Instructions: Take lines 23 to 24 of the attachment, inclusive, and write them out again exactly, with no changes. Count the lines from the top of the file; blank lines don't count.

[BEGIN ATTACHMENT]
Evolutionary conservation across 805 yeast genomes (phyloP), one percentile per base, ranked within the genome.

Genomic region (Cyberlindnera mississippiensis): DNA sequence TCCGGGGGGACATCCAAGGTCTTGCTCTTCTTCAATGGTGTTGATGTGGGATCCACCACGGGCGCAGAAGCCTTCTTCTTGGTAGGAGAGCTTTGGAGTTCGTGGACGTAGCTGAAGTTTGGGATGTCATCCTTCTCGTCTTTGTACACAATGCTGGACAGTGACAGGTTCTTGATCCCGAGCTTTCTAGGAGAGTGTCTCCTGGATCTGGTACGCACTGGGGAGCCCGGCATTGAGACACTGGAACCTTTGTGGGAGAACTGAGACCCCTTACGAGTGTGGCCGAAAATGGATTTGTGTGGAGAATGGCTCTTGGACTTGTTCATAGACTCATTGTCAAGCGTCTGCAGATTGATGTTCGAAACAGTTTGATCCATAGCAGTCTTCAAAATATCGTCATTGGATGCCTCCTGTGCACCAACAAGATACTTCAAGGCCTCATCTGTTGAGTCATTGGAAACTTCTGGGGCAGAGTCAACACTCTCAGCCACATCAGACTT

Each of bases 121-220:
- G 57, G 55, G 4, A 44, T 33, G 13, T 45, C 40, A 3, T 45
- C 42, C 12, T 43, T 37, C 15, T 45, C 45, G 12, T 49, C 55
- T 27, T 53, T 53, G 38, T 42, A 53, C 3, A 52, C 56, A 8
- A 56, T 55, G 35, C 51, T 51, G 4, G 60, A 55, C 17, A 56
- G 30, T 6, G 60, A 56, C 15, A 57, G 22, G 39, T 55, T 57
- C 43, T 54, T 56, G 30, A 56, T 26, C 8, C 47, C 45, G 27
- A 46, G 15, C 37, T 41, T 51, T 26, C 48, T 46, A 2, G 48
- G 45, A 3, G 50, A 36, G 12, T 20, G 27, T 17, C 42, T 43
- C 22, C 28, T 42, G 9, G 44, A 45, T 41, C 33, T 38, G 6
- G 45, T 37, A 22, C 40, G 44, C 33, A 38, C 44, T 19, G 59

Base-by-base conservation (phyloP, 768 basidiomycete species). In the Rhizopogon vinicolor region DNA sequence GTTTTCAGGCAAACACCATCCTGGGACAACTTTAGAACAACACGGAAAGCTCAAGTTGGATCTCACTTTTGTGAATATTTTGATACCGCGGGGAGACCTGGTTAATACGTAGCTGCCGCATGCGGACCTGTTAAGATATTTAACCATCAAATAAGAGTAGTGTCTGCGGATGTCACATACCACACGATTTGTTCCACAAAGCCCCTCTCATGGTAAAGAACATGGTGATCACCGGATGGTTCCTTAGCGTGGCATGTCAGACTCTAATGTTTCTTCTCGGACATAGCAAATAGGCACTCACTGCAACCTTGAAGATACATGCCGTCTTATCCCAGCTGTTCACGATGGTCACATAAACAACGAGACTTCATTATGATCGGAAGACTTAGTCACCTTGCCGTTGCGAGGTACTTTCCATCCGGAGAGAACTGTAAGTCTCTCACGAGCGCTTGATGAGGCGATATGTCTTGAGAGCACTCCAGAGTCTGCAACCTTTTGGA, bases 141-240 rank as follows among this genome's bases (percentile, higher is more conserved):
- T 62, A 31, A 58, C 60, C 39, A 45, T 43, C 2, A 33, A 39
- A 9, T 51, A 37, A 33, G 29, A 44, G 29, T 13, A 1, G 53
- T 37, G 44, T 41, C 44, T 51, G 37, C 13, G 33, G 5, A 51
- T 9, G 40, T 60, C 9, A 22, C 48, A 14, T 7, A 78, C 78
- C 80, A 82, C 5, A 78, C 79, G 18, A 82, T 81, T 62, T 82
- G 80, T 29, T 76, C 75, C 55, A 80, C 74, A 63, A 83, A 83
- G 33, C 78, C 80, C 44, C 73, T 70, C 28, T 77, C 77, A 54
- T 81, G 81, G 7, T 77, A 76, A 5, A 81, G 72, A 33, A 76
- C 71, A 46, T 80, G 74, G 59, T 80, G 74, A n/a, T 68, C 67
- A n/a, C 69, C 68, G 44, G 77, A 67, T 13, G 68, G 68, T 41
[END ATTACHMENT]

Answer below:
- C 71, A 46, T 80, G 74, G 59, T 80, G 74, A n/a, T 68, C 67
- A n/a, C 69, C 68, G 44, G 77, A 67, T 13, G 68, G 68, T 41